A campaign to save Pohnpei’s watersheds and reef fisheries


On Jan. 25, 2015, the Pohnpei Fisheries Management Working Group kicked off a campaign to save Pohnpei’s watersheds and fisheries during a special session of the Mwoahl en Wahu Ileile en Wein Pohnpei (The Paramount Chiefs Council of Pohnpei Island).

From left, councilwomen Josepha Pelep, Adorfine John, and Yuko Nakasone. (Contributed Photo)

From left, councilwomen Josepha Pelep, Adorfine John, and Yuko Nakasone. (Contributed Photo)

Children have their picture taken with Rosa Delima Santos, a fisher from Kitti municipality and member of the Pohnpei Marine Advisory Council. (Contributed Photo)

Children have their picture taken with Rosa Delima Santos, a fisher from Kitti municipality and member of the Pohnpei Marine Advisory Council. (Contributed Photo)

The group, composed of government and non-government organizations, along with Pohnpei fishers and farmers, appeared before the Council with the Nature Conservancy’s Pacific Director, Bill Raynor.

Raynor thanked the island’s Paramount Chiefs for 35 years of hospitality and respect during which time they made him the first American village “talking” chief (Pelien Dahl). He urged the traditional leaders to take control of the Pohnpei Watershed Forest Reserve and the Marine Protected Areas work around the state in order to realize the vision of those who began these partnerships 29 years ago.

The vision remains to protect Pohnpei’s rich natural resources in order to secure and improve the quality of life for the people of Pohnpei as they depend on these resources for their livelihoods and survival.

The Paramount Chiefs Council unanimously agreed to take the lead in this effort and to ensure that the campaign message: Ahi Mour, Ahi Pwukoah (My life. My community. My reef. My responsibility), reaches all the citizens and residents of Pohnpei.

Following this commitment, and at the invitation of the Soukinsehnleng (Paramount Chief of the Municipality of Kitti), the Group was able to present on the rapidly decreasing areas of intact forests and depleting reef fish stocks in Pohnpei at the gathering of the traditional leaders of Kitti municipality on Feb. 14, 2015. Nahnsahuririn Madolenihmw, Pius Hadley, who is also the director of the Pohnpei Department of Land & Natural Resources, headed the campaign at the meeting in the community of Enipein Pah, Kitti, and continued pushing the message shared by Raynor.

At the assembly, Soukinsehnleng strongly declared (Poahngoak) that he will no longer allow any illegal, undersized and threatened species in traditional events. The threatened species include turtles, bump-head parrotfish (kemeik) and Napoleon wrasse (Merer). He instructed all the section chiefs of Kitti (Soumas) to do the same in their respective village (Kousapw) feasts and ceremonies. He further instructed the Kitti municipal government to ensure that his message (Poahngoak) is heard and observed by all the residents of Kitti Municipality.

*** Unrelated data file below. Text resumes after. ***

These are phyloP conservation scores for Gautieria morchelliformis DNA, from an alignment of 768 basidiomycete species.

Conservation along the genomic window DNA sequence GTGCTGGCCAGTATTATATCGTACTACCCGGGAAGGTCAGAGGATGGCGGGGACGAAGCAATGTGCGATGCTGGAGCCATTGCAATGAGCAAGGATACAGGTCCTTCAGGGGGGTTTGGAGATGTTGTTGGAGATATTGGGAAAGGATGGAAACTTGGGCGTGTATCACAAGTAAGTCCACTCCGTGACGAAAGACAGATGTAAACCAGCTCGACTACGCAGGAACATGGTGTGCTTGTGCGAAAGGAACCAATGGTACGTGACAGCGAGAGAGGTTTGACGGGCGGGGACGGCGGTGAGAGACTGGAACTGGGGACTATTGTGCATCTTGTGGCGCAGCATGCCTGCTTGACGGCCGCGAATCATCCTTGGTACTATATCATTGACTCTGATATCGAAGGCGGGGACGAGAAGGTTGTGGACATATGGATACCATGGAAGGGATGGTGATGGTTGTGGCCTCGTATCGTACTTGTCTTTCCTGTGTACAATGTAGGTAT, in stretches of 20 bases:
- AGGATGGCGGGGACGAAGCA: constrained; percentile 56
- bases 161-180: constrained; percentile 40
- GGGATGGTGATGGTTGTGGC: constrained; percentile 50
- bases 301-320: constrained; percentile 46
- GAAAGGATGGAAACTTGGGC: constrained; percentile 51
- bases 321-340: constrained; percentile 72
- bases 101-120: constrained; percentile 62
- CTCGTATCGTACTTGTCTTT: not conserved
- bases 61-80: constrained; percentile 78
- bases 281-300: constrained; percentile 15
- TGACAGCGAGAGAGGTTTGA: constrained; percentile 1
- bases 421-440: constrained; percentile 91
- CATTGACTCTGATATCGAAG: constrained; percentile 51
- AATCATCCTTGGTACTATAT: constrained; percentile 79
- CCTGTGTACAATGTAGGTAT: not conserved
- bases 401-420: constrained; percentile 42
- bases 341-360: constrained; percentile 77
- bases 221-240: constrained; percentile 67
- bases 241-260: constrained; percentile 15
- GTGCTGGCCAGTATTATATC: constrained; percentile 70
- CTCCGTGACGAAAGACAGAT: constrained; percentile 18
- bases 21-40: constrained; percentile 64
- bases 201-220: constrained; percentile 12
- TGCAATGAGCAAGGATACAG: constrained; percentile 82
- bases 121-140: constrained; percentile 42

The campaign continued to progress at a gathering of over 100 local government council members, during the Pohnpei State local government Council Summit on Feb. 19, 2015. A highlight included Office of Fisheries and Aquaculture Administrator Joseph Saimon’s response to a question on the need for stronger penalties for fishers. “The best law is the responsibility we take for ourselves,” he said. Another highlight was a remark from Councilwoman Yuko Nakasone, who said that she found the presentation “very enlightening”—she would not have known the gravity and urgency of the problem were it not for the presentation that Executive Director of CSP, Eugene Joseph, delivered at the gathering.

On Feb. 21, 2014, the message was then shared at a meeting of the Catholic Deacons in Pohnpei. Following discussions among the Deacons and the Working Group, Fr. Julio Angken and the Deacons affirmed that they would all support and spread the awareness campaign amongst their respective parishes.

“The campaign is very much in alignment with our spiritual values. We must be grateful for the gifts in natural resources that God has given us and it is our responsibility to take care of them,” said Angken.

The Working Group will continue to campaign in all the municipalities in Pohnpei and with other stakeholder groups. The Working Group is also collaborating with the Pohnpei Women’s Council, which has adopted the Ahi Mour, Ahi Pwukoah theme for this year’s International Women’s Day celebrations on March 13, 2015.

Press Release
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